Sail Camping

Sunday, August 22, 2021

Today, more storytelling, less tech talk. At the beginning of the summer, I was invited to go sail camping with some friends from the sailing team. We sailed out of Anacortes on Annas Dad’s Sailboat, Siggy. With the lack of wind, we were trying to catch the outgoing tide to make it around Guemes Island. I arrived at the marina at 8 am, which meant I woke up at 6 am. Nobody was there, and I slept in my car until 11. The first to arrive was Anna, who let me into the marina, where I got the first photo of the trip. Out beautiful little yacht, Siggy. A 23-and-a-half-foot-long swing-keel boat was one of two hundred made. I loved the design as it was simple and light with an asymmetrical spinnaker.

The rest of the group began to arrive; Satone, who I later learned is also a photographer, was Anna’s sailing instructor and long-time friend. Then the “party bus” consisted of Chris, Nick, Cooper, and Lara. Chris had previously worked with Anna and Satone and was in a fraternity with Cooper and Nick, and Lara was Cooper’s girlfriend. Nick, Cooper, and Lara had never sailed before, and it was Lara’s first time on a small boat. This put Anna, Satone, Chris, and I in the funny space of guiding them all the time on the boat. But they turned out to be fantastic sailors in the end.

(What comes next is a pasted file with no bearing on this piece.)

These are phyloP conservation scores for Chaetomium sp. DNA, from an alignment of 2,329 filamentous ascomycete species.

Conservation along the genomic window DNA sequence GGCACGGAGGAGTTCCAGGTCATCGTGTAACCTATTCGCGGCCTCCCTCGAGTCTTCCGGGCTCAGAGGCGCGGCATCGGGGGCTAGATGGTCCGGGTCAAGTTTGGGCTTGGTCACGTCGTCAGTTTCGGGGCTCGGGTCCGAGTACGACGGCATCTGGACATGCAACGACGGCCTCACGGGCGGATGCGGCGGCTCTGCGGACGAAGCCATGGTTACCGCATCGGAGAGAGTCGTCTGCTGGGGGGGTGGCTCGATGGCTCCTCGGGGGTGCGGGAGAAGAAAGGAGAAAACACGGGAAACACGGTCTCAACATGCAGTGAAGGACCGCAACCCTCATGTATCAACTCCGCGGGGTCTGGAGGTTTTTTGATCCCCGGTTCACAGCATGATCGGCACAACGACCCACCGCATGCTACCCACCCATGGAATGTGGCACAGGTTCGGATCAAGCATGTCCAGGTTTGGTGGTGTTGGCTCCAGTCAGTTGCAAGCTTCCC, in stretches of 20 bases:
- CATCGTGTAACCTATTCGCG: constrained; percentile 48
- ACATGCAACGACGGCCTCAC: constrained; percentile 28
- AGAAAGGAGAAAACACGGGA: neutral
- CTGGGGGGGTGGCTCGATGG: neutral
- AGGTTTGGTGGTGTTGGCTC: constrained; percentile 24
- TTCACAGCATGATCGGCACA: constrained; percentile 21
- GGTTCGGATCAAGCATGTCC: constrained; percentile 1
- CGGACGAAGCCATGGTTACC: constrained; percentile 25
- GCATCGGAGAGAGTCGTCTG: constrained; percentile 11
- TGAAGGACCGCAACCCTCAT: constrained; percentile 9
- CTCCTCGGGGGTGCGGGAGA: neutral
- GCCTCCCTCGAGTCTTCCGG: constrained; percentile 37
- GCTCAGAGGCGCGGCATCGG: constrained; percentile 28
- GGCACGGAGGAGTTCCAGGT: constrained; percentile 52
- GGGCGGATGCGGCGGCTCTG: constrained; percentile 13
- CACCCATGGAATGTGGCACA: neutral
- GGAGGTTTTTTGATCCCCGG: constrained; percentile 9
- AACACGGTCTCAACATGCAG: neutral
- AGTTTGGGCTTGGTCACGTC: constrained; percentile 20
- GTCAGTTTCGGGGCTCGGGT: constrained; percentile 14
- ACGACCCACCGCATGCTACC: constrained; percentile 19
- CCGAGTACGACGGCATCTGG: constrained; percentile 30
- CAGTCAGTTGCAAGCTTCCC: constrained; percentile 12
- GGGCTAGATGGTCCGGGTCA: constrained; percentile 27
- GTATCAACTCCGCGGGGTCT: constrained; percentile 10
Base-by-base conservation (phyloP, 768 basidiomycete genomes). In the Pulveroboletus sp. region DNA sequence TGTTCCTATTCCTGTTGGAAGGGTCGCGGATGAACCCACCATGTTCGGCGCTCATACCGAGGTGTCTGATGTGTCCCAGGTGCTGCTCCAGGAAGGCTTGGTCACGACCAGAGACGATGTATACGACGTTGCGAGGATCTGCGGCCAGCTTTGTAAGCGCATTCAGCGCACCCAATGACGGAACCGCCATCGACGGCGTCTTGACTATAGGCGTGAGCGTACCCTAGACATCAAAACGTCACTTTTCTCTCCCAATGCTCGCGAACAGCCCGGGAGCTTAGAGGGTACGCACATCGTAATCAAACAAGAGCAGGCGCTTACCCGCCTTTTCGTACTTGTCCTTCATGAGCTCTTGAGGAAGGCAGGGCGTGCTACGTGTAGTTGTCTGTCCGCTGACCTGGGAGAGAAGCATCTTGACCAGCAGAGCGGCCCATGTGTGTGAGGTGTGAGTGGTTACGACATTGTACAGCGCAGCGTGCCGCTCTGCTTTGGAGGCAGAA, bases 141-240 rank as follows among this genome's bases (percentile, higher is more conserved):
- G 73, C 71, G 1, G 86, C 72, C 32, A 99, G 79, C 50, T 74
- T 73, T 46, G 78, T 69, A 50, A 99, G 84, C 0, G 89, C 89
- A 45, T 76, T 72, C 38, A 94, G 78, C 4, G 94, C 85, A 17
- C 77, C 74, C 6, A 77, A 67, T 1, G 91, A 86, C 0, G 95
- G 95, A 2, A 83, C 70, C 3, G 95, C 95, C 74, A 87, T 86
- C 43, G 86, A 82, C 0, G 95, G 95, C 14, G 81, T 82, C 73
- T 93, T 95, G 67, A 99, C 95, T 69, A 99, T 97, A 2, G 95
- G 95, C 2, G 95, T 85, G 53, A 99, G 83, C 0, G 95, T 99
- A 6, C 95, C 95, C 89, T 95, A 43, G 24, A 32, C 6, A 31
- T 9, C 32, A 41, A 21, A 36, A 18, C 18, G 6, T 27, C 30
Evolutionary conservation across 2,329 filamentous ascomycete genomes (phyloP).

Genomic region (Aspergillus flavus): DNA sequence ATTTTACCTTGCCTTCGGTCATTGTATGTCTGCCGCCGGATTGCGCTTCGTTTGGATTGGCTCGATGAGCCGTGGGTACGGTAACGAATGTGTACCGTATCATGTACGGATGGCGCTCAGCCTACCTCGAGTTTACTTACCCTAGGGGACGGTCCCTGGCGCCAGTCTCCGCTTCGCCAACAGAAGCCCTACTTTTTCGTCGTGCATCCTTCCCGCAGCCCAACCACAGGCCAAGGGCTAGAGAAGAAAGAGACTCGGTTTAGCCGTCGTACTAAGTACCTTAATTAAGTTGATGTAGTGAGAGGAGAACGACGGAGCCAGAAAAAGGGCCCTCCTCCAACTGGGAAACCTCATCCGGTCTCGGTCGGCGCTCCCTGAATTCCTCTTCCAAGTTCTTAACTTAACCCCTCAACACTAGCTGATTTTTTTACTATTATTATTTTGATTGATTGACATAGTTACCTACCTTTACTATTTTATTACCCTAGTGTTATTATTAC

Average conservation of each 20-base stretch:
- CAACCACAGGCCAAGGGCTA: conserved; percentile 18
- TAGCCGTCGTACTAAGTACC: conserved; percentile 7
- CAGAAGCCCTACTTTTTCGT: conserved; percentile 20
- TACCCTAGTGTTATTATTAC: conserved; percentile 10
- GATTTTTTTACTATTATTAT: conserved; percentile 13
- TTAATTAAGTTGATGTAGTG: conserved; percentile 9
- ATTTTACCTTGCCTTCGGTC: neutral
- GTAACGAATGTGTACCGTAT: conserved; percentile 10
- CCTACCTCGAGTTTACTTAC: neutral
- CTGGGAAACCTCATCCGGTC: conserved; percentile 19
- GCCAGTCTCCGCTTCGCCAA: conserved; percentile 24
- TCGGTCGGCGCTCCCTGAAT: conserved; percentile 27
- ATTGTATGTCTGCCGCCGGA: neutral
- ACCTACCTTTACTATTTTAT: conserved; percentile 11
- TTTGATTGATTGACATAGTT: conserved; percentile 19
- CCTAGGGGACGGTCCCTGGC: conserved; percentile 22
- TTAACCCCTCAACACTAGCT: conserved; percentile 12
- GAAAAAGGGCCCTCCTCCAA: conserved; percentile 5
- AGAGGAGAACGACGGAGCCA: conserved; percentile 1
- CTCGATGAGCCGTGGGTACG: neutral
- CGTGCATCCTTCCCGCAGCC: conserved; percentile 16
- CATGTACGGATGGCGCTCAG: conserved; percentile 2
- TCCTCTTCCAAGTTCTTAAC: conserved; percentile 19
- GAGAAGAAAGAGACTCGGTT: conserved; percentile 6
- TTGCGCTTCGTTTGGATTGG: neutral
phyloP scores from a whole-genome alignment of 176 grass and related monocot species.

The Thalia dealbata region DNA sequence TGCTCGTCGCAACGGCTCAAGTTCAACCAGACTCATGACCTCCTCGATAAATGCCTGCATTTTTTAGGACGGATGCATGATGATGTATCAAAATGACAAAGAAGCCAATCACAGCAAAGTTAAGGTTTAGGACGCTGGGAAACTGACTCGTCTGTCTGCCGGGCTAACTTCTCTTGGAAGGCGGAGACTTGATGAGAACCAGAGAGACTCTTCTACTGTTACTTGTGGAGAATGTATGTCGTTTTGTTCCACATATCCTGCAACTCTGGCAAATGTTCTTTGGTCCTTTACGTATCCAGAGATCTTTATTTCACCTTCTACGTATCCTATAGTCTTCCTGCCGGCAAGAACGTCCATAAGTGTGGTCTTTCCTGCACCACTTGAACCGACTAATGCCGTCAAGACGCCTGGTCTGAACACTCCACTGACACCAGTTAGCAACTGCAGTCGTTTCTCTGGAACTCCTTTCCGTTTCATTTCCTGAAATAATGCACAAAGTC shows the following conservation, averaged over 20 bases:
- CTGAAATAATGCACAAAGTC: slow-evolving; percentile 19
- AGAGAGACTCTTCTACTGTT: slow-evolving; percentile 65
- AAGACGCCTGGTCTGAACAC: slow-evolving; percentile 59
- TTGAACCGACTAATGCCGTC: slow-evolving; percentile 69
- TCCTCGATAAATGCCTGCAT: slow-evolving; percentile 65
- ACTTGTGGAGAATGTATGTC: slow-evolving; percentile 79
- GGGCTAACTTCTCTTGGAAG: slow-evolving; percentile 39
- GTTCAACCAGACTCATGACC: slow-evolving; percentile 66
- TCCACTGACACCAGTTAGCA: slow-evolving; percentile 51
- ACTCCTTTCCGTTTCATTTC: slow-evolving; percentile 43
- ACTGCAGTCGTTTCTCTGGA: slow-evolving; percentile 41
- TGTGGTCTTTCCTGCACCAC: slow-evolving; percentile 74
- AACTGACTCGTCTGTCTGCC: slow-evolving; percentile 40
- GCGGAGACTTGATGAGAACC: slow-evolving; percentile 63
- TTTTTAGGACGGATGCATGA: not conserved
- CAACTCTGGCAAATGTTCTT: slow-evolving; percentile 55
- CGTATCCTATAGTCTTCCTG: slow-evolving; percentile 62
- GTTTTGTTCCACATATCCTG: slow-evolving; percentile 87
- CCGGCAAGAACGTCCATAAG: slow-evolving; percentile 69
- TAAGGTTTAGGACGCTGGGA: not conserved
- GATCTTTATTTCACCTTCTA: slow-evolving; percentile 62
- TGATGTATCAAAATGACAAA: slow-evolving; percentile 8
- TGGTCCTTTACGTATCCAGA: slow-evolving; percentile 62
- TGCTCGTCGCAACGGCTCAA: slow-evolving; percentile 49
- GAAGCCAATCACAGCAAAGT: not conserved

(From left to right, above the companionway: Chris, Anna, Satone. From right to left, below the companionway: Nick, Cooper)

(Lara at the helm)

We made the tide, but the wind died so much that we motored the final half-mile to a DNR mooring buoy at Pelican Beach. Pelican Beach was a great place to land as it was a short hike from the main attraction, Cypress Head on Cypress Island. After dragging our gear ashore, we all caught our bearings in the sun on the beach.

After some planning (drinking Rainer), we dawned our hiking gear (Teva Sandals) and went for a stroll (hiked up a 1000` elevation gain). We arrived at the first outlook over the West side of Cypress and just pondered the view.

We continued up the trail to Cypress Head and took some group photos at the top.

On our way down the trail, we explored some caves.

Then, after arriving back at the campsite, we made dinner and settled in for the night. I have never seen a bottle of Tito’s Vodka disappear faster. The fact that Cooper made it down the trail back to the place we set up hammocks was more impressive than any of the sailing Chris, Satone, Anna, and I did.

In the morning, we all headed back to Anacortes pretty fast to make the tides again.